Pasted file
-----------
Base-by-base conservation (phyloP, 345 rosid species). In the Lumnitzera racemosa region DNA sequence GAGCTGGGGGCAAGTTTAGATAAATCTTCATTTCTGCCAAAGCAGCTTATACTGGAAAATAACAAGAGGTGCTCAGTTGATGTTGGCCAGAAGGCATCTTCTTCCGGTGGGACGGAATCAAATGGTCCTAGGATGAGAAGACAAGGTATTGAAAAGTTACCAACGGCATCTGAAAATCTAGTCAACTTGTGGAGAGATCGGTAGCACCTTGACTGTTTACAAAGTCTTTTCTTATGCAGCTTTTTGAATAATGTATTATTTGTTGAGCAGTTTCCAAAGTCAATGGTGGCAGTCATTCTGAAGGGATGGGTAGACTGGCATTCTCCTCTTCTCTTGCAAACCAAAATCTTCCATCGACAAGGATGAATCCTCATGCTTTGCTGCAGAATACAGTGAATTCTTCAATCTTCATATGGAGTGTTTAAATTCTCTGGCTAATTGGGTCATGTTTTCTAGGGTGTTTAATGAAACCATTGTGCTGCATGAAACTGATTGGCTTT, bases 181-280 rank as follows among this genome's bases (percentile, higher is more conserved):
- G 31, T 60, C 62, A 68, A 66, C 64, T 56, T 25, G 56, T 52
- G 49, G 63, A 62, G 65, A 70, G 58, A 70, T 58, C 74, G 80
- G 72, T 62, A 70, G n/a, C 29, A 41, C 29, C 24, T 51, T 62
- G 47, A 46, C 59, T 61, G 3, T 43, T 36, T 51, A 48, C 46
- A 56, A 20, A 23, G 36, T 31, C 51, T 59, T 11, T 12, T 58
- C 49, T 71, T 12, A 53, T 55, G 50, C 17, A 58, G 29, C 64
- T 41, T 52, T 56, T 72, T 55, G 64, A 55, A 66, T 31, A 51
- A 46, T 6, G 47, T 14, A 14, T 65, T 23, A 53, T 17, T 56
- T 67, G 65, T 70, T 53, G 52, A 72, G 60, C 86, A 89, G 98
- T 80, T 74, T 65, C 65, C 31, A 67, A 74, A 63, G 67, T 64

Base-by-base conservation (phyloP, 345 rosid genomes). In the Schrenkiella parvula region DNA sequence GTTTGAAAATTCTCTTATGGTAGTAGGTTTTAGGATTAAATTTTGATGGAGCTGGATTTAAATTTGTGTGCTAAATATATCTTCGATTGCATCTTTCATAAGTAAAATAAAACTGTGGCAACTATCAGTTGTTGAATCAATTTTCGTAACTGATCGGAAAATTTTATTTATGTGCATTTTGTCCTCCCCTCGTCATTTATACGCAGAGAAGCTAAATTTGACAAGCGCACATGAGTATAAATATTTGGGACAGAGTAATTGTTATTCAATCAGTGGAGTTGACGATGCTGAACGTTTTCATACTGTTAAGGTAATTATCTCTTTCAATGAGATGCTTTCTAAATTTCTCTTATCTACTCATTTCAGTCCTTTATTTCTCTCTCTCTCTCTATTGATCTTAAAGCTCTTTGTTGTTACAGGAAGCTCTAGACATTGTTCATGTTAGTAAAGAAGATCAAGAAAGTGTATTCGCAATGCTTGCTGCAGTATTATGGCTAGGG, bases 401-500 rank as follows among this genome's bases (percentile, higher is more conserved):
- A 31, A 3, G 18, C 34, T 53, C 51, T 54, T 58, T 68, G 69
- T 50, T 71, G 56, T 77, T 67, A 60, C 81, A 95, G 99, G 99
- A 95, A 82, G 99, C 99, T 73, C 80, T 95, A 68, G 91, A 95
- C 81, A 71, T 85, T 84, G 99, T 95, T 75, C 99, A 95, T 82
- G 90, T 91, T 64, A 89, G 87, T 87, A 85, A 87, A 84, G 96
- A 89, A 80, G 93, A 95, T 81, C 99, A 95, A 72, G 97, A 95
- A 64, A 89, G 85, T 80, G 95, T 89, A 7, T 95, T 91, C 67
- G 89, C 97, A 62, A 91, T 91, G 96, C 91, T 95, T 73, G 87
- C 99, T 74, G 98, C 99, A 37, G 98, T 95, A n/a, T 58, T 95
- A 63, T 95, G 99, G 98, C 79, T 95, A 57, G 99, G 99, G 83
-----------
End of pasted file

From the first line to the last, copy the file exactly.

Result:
Base-by-base conservation (phyloP, 345 rosid species). In the Lumnitzera racemosa region DNA sequence GAGCTGGGGGCAAGTTTAGATAAATCTTCATTTCTGCCAAAGCAGCTTATACTGGAAAATAACAAGAGGTGCTCAGTTGATGTTGGCCAGAAGGCATCTTCTTCCGGTGGGACGGAATCAAATGGTCCTAGGATGAGAAGACAAGGTATTGAAAAGTTACCAACGGCATCTGAAAATCTAGTCAACTTGTGGAGAGATCGGTAGCACCTTGACTGTTTACAAAGTCTTTTCTTATGCAGCTTTTTGAATAATGTATTATTTGTTGAGCAGTTTCCAAAGTCAATGGTGGCAGTCATTCTGAAGGGATGGGTAGACTGGCATTCTCCTCTTCTCTTGCAAACCAAAATCTTCCATCGACAAGGATGAATCCTCATGCTTTGCTGCAGAATACAGTGAATTCTTCAATCTTCATATGGAGTGTTTAAATTCTCTGGCTAATTGGGTCATGTTTTCTAGGGTGTTTAATGAAACCATTGTGCTGCATGAAACTGATTGGCTTT, bases 181-280 rank as follows among this genome's bases (percentile, higher is more conserved):
- G 31, T 60, C 62, A 68, A 66, C 64, T 56, T 25, G 56, T 52
- G 49, G 63, A 62, G 65, A 70, G 58, A 70, T 58, C 74, G 80
- G 72, T 62, A 70, G n/a, C 29, A 41, C 29, C 24, T 51, T 62
- G 47, A 46, C 59, T 61, G 3, T 43, T 36, T 51, A 48, C 46
- A 56, A 20, A 23, G 36, T 31, C 51, T 59, T 11, T 12, T 58
- C 49, T 71, T 12, A 53, T 55, G 50, C 17, A 58, G 29, C 64
- T 41, T 52, T 56, T 72, T 55, G 64, A 55, A 66, T 31, A 51
- A 46, T 6, G 47, T 14, A 14, T 65, T 23, A 53, T 17, T 56
- T 67, G 65, T 70, T 53, G 52, A 72, G 60, C 86, A 89, G 98
- T 80, T 74, T 65, C 65, C 31, A 67, A 74, A 63, G 67, T 64

Base-by-base conservation (phyloP, 345 rosid genomes). In the Schrenkiella parvula region DNA sequence GTTTGAAAATTCTCTTATGGTAGTAGGTTTTAGGATTAAATTTTGATGGAGCTGGATTTAAATTTGTGTGCTAAATATATCTTCGATTGCATCTTTCATAAGTAAAATAAAACTGTGGCAACTATCAGTTGTTGAATCAATTTTCGTAACTGATCGGAAAATTTTATTTATGTGCATTTTGTCCTCCCCTCGTCATTTATACGCAGAGAAGCTAAATTTGACAAGCGCACATGAGTATAAATATTTGGGACAGAGTAATTGTTATTCAATCAGTGGAGTTGACGATGCTGAACGTTTTCATACTGTTAAGGTAATTATCTCTTTCAATGAGATGCTTTCTAAATTTCTCTTATCTACTCATTTCAGTCCTTTATTTCTCTCTCTCTCTCTATTGATCTTAAAGCTCTTTGTTGTTACAGGAAGCTCTAGACATTGTTCATGTTAGTAAAGAAGATCAAGAAAGTGTATTCGCAATGCTTGCTGCAGTATTATGGCTAGGG, bases 401-500 rank as follows among this genome's bases (percentile, higher is more conserved):
- A 31, A 3, G 18, C 34, T 53, C 51, T 54, T 58, T 68, G 69
- T 50, T 71, G 56, T 77, T 67, A 60, C 81, A 95, G 99, G 99
- A 95, A 82, G 99, C 99, T 73, C 80, T 95, A 68, G 91, A 95
- C 81, A 71, T 85, T 84, G 99, T 95, T 75, C 99, A 95, T 82
- G 90, T 91, T 64, A 89, G 87, T 87, A 85, A 87, A 84, G 96
- A 89, A 80, G 93, A 95, T 81, C 99, A 95, A 72, G 97, A 95
- A 64, A 89, G 85, T 80, G 95, T 89, A 7, T 95, T 91, C 67
- G 89, C 97, A 62, A 91, T 91, G 96, C 91, T 95, T 73, G 87
- C 99, T 74, G 98, C 99, A 37, G 98, T 95, A n/a, T 58, T 95
- A 63, T 95, G 99, G 98, C 79, T 95, A 57, G 99, G 99, G 83